C. Major changes in consumer habits can be made economically enticing.

D. Most environmental problems that are not the result of government mismanagement are major ecological problems.

E. Few serious ecological problems can be solved by major changes in consumer habits.

---



Solution to EP (not the result of Gov mismgmt) <--- Major changes in consumer habits <----iff--- changes economically enticing.

Conclusion: Few serious ecological problems will be solved unless the solutions are made economically enticing.

Possible assumptions:

1. EP (not the result of Gov mismgmt) forms a huge chunk of serious ecological problems.
2. The changes have no adverse effect on the environment
3. Consumers are open to change


A. Few serious ecological problems are the result of government mismanagement.

-> This is just the other way of saying that EP (not the result of Gov mismgmt) forms a huge chunk of the environmental problems.

B. No environmental problems that stem from government mismanagement have solutions that are economically feasible.

-> Irrelevant.

C. Major changes in consumer habits can be made economically enticing.

-> This is just the opposite of what is mentioned in the argument. The argument says that if the changes are economically enticing, then they can trigger major changes in the consumer habits. Moreover, this does not help derive an assumption for the conclusion.

D. Most environmental problems that are not the result of government mismanagement are major ecological problems.

-> Can be proved wrong mathematically.
Say, the country has 100 ecological problems and out of those 100, 10 are not the result of government mismanagement. Let's assume that 50% of all the ecological problems are serious. Therefore, there are 50 serious ecological problems and of those 50 only 5 are not the result of government mismanagement. Even if all these 5 problems are solved by major changes in the consumer habit, the solution fails to make a bigger impact because there are 45 other serious environmental problems which are out of scope of the solution provided in the argument

E. Few serious ecological problems can be solved by major changes in consumer habits.

-> This option, at best, weakens the conclusion.


Thus, option A.





Trying the same with the negation test.

Solution to EP (not the result of Gov mismgmt) <--- Major changes in consumer habits <----iff--- changes economically enticing.

Conclusion: Few serious ecological problems will be solved unless the solutions are made economically enticing.

A. Few serious ecological problems are the result of government mismanagement.

Negate: A LOT of serious ecological problems are the result of the government mismanagement.

If this statement were true, then it breaks the conclusion because the conclusion has latched itself to the belief that if the solutions are made economically enticing, then a lot of serious ecological problems will be solved. Thus, the option is an assumption.

B. No environmental problems that stem from government mismanagement have solutions that are economically feasible.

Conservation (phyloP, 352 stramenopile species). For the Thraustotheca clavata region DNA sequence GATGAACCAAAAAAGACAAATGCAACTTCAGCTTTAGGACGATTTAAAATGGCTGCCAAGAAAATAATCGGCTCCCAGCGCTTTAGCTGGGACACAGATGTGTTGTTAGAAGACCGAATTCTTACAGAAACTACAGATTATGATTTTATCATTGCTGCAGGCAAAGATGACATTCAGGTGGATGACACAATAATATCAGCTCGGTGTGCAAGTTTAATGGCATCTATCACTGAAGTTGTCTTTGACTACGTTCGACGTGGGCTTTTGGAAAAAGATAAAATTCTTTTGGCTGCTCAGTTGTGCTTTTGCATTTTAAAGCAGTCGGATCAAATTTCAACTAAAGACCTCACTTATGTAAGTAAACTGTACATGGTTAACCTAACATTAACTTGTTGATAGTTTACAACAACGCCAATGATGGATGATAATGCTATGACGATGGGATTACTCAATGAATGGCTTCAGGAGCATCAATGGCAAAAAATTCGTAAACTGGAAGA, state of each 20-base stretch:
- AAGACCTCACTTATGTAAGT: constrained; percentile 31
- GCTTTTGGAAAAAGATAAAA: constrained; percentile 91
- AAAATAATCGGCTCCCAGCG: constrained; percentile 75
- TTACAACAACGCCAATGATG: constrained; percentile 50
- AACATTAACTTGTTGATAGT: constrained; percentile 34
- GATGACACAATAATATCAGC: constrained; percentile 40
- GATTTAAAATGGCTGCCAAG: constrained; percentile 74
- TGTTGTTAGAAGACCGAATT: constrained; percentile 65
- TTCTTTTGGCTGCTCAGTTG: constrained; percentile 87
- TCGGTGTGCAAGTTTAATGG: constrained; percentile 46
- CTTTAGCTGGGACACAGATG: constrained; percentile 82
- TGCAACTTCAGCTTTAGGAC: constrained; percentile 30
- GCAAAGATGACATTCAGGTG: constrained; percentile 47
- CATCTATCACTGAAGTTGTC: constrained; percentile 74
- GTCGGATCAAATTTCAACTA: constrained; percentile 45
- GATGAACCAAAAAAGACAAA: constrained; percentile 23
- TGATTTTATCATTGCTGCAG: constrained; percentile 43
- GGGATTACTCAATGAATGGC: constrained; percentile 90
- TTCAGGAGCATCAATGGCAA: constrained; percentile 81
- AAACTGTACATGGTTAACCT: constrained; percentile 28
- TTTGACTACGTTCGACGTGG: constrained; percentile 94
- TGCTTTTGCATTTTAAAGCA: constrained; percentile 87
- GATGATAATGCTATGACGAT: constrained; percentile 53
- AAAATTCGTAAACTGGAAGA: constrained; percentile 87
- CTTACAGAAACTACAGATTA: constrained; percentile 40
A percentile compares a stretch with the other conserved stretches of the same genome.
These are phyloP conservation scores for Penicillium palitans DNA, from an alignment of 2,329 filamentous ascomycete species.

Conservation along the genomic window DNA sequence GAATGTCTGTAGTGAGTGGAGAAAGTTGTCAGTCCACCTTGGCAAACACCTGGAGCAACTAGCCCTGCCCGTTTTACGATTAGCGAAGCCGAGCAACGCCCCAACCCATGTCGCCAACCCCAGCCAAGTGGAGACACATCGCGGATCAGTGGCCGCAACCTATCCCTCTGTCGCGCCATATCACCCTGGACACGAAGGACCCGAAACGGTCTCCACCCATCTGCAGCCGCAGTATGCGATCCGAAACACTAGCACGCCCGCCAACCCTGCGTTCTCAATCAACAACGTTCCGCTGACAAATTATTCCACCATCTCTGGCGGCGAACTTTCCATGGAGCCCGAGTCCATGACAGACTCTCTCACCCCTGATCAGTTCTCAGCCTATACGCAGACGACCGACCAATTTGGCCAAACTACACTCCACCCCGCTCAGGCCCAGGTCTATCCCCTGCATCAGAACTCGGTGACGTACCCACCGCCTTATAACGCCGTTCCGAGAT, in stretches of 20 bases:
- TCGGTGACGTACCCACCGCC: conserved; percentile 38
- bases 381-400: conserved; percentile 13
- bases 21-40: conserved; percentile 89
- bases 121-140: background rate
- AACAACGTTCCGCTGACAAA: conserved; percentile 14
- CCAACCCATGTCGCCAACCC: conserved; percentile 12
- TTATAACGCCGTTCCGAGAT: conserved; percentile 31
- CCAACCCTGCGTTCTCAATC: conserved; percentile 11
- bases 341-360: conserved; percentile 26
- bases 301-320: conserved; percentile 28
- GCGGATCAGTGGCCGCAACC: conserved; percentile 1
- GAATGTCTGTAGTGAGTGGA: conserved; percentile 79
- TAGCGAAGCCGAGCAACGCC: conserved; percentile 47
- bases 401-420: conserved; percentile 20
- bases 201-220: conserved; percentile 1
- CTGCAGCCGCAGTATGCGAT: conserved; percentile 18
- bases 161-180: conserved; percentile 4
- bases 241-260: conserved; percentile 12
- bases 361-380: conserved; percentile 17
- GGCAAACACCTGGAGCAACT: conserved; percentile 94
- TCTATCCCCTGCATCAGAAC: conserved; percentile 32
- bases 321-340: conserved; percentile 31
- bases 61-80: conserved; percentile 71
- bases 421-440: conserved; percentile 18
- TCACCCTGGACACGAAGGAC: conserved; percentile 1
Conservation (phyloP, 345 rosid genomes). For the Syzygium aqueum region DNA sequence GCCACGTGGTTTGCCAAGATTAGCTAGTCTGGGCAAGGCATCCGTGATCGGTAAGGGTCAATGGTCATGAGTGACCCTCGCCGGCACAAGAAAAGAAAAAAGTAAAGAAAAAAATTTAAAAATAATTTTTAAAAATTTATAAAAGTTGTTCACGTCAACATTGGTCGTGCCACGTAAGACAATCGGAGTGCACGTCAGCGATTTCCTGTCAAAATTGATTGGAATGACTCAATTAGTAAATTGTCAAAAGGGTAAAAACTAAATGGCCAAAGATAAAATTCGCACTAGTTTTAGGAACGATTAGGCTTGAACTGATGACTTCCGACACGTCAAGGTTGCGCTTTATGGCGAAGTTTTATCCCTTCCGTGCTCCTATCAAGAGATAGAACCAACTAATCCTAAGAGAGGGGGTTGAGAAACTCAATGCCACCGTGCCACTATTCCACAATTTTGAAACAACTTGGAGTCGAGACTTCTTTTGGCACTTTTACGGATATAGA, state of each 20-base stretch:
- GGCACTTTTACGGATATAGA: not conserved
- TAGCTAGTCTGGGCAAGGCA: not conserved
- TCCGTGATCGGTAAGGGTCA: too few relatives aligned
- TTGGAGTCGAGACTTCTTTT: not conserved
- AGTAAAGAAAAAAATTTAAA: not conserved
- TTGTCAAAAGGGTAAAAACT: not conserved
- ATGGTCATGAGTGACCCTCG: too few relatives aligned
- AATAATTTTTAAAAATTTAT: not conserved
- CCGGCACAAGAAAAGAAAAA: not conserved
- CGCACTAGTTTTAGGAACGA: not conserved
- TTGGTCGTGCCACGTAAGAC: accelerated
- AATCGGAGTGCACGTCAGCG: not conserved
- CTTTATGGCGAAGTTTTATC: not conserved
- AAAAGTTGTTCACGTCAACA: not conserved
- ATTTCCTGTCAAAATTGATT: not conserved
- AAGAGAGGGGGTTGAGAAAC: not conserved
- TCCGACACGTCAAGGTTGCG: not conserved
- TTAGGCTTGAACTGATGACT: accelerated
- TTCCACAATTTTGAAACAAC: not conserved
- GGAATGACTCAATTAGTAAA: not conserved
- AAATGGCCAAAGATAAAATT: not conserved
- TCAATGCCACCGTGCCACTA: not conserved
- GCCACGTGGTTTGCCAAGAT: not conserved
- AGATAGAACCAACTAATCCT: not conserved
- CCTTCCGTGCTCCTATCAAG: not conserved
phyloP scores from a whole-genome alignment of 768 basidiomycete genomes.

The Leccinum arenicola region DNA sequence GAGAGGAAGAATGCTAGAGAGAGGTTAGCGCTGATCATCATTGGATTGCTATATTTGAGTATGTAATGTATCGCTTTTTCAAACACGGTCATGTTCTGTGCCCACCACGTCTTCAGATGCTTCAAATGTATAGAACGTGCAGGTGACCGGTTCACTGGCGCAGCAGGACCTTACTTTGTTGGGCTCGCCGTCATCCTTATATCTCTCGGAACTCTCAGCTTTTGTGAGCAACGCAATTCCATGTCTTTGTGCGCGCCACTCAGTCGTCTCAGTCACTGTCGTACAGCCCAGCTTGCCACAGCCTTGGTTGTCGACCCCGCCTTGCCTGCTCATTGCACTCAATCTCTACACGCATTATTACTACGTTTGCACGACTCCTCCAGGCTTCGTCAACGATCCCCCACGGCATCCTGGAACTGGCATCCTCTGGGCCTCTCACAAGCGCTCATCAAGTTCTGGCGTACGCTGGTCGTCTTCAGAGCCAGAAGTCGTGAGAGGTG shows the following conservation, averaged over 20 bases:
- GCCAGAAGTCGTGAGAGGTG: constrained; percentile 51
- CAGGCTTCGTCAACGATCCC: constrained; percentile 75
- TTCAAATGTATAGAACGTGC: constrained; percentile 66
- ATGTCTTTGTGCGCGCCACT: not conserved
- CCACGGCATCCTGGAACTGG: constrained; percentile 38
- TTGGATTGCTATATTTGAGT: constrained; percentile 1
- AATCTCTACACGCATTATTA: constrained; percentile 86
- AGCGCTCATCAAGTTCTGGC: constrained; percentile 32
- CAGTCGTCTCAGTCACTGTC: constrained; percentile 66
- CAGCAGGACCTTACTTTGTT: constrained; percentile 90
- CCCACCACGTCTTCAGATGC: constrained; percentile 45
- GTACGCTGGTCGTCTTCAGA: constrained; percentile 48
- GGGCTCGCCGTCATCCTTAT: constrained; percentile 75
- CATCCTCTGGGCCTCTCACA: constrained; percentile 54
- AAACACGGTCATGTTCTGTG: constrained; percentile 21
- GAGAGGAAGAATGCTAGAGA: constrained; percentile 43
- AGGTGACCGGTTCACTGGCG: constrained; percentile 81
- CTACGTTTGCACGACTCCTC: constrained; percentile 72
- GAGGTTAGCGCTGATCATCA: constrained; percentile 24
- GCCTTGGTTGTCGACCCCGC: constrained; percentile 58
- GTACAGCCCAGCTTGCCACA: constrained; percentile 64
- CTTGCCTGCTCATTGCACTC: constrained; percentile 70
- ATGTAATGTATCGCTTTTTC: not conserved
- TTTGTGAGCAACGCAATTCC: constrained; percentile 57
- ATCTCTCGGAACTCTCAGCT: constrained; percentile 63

Negate: SOME environmental problems that stem from government mismanagement have solutions that are economically feasible.

Even if some are economically feasible, the fact doesn't affect the conclusion. Thus, the option is not an assumption.

C. Major changes in consumer habits can be made economically enticing.

Negate: Major changes in consumer habits can NOT be made economically enticing.

If the changes are economically enticing, then major changes can be made in the consumer habits. 'Major changes in consumer habits' is dependent on whether the changes are economically enticing or not. Whether the changes that have been made in the consumer behavior can be made economically enticing or not doesn't help us derive an assumption for the argument.

D. Most environmental problems that are not the result of government mismanagement are major ecological problems.

Negate: NOT MORE THAN HALF environmental problems that are not the result of government mismanagement are major ecological problems.

If the number of problems that are not the result of government mismanagement is 90/100 and fewer than 45 (out of those 90) are major ecological problems, then sure the conclusion is true. Such an example will strengthen the conclusion. Therefore, this option is not an assumption.

E. Few serious ecological problems can be solved by major changes in consumer habits.

Negate: A LOT of the serious ecological problems can be solved by major changes in consumer habits.

This helps the argument stay. Therefore, the option is not an assumption.



egmat Is the use of 'A lot' as the logical opposite of 'Few' correct?
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New post 10 Oct 2018, 23:09
A talks about the cause of the serious ecological problems but the conclusion is about solving them. Based on this, I eliminated A on the first go. I wonder if A makes the argument airtight although it discloses some relevant information. Keeping the conclusion in mind, I chose C. If C is negated, the conclusion breaks.
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New post 11 Oct 2018, 07:42
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It is important to note that the solution can 'only' lie in major changes in habits.
It is also important to note that 'major changes in consumer habits will occur only if
such changes are economically enticing'. So, it is like saying that either the changes will happen or
they will not.The conclusion says that few (negligible) serious ecological problems will be solved unless the solutions
are made economically enticing or in other words many serious ecological problems will be solved